The Vampierus Lives! Obama Splits Texas. The Best Little Caucus in Texas.

How many pantsuits does Hillary have in her wardrobe? The cases of extra pantsuits must add up to the amount of trunks in the Barnum and Bailey Circus. What is Hilary’s carbon footprint on her travels and luggage the past six months? Let’s start at least start a pantsuit count. I haven’t seen her wear the same ugly, ’70s pantsuit twice. I start the count at 61, her age.

Hillary Pantsuit Count: Day 61

Mick Gregory

I voted for Obama tonight and helped pick delegates. In our voting district Obama won 7 delegates to Hillary’s 4. Knowing Hillary’s instructions, “take control of the secretary position…” I nominated a nice young woman named CJ, who had an Obama badge on her coat and was sitting at an Obama table at the middle school library.

I also talked a neighbor into being a delegate. The people spoke. We shut down the Clinton machine in our neighborhood anyway.

After all the hype and fawning over the pantsuited presidential candidate, Obama actually won more delegates in Texas. Did you read anything about that in the New York Times, Houston Chronicle or Dallas Morning News?

This was far down a story in today’s WSJ.
On Tuesday, Sen. Clinton won primaries in Texas, Ohio and Rhode Island, while Sen. Obama took Vermont and Texas’s separate caucuses. The Associated Press said Sen. Clinton won at least 185 delegates to Sen. Obama’s 173, for a net gain of just 12 delegates — a total that will shrink as remaining delegates are allocated. Obama campaign manager David Plouffe predicted Sen. Clinton would net between four and 10 delegates, fewer “than we netted out of the state of Idaho.”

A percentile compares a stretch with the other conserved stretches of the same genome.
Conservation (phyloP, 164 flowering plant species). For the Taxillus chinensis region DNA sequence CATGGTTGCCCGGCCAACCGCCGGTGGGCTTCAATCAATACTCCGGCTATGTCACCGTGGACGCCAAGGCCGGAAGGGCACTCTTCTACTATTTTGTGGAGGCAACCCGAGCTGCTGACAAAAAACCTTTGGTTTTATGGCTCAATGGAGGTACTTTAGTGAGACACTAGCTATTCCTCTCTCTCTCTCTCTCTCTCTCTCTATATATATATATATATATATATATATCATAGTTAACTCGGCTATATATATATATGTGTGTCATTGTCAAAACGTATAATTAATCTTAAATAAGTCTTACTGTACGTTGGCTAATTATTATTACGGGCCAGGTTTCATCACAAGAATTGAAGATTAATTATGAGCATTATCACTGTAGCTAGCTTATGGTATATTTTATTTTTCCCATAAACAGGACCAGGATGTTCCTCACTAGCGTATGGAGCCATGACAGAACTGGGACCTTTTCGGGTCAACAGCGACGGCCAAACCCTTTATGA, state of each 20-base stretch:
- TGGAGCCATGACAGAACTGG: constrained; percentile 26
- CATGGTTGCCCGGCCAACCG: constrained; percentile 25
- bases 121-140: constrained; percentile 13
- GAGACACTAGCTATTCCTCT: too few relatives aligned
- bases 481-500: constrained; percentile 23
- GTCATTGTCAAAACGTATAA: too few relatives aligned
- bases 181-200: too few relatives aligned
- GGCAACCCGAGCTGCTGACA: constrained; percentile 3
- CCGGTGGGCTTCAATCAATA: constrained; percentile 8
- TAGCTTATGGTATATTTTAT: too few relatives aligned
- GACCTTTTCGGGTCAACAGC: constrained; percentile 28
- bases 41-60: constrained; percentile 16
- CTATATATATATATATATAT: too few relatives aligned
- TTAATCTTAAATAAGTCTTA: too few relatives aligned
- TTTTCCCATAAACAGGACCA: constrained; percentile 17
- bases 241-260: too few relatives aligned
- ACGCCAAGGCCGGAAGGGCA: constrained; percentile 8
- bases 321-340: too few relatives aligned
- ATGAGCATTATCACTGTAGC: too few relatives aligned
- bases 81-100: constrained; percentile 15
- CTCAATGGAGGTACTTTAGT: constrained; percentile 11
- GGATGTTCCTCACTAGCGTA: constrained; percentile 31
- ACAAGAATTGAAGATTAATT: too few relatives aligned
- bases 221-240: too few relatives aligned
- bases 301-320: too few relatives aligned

The Obama campaign said Sen. Obama emerged from Texas’s unique primary-and-caucus system with at least five more delegates than Sen. Clinton, even though she won the popular vote. That anomaly reflects the party’s rules for allocating delegates proportionate to the candidates’ votes in certain districts.

The fact that Tuesday’s four-state, 370-delegate sweepstakes effectively yielded a draw underscored how difficult it will be for Sen. Clinton to catch Sen. Obama with just over 600 more pledged delegates to be won. That’s why the biggest remaining contest is for superdelegates — or automatic delegates, as the Clinton camp calls them.